There is no one single answer to the question about what does landlord insurance cover.
A lot may depend on the type of landlord you are and the type of property that you have. As a general rule of thumb though, you may find that you may typically be looking for:
- cover for the fabric of the building itself to protect you against the costs of damage from events such as fire and flooding, smoke, storms, earthquakes and the like (getting as accurate a value as possible for the sum insured tends to be important and you may wish to bear in mind that the sum you insure for should represent the total cost of the rebuild of your property from scratch rather than the amount of your mortgage outstanding or the actual cost of the property when you bought it);
- third party or public liability cover – if someone is injured or their property damaged and they believe that you and your property are directly responsible, then if they sue you, without public liability cover you may be personally responsible to pay any court awards for damages;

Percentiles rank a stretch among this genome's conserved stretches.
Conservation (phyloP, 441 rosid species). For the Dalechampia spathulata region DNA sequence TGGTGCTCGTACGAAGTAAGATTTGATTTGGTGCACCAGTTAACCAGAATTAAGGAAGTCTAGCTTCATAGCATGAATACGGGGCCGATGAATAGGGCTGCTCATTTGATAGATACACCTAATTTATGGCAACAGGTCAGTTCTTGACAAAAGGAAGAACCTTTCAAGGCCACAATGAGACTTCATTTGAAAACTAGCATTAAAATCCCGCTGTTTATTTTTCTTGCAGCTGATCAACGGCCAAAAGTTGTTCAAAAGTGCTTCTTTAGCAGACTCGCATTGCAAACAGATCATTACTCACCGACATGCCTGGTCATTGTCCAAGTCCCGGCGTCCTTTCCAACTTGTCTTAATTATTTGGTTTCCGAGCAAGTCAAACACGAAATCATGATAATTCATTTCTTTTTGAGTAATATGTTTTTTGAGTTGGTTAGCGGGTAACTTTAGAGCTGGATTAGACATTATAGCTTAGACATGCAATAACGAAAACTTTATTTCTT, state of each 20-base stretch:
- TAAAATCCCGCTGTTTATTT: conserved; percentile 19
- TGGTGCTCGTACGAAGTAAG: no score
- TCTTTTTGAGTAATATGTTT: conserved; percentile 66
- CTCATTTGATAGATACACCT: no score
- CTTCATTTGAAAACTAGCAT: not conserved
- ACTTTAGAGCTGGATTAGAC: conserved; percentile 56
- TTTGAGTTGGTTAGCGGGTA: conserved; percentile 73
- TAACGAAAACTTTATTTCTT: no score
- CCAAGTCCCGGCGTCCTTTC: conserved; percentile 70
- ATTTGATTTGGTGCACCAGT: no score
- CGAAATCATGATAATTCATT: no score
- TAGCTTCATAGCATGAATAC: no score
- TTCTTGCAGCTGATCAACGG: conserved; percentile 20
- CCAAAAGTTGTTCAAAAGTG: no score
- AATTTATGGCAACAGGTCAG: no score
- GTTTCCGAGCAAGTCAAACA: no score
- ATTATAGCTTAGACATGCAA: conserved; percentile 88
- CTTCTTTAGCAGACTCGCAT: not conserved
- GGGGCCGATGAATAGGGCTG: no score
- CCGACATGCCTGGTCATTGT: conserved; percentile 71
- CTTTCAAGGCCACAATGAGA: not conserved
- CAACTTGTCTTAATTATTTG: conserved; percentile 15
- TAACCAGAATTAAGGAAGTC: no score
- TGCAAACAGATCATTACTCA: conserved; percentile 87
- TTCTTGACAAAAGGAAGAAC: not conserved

- contents cover may typically be found as an option on a typical buy to let policy and may only be relevant to you if your property is let on a furnished or partially furnished basis.
Within these broad categories of what does landlord insurance cover, different providers of landlord insurance may offer different levels of cover, so comparing some letting insurance quotes may typically be advisable to ensure that you find the most appropriate cover for you.
You may, for example, find that, unlike with let property insurance policies from ourselves:
- not all policies may cover subsidence as standard or provide cover for malicious damage caused by your tenants;
- some policies may not offer trace and access cover which means that if someone who is fixing another problem has to damage part of your property to gain access to effect the repairs, then this damage may not be covered by your buy to let buildings cover;
- some policies may decline to offer cover for certain types of tenants like DSS for example or students and this may not suit you if you prefer to be able to make these choices for yourself;
- when asking yourself what does landlord insurance cover, you may find that not all policies will offer you compensation for loss of rental income (up to certain limits) if your tenants have to move out of your property while you carry out repairs to damage caused by an insured risk.
A final point to bear in mind when considering what does landlord insurance cover is that it may not cover your property if it is empty for periods in excess of 30-45 consecutive days and you may need to switch to unoccupied property insurance cover in these circumstances.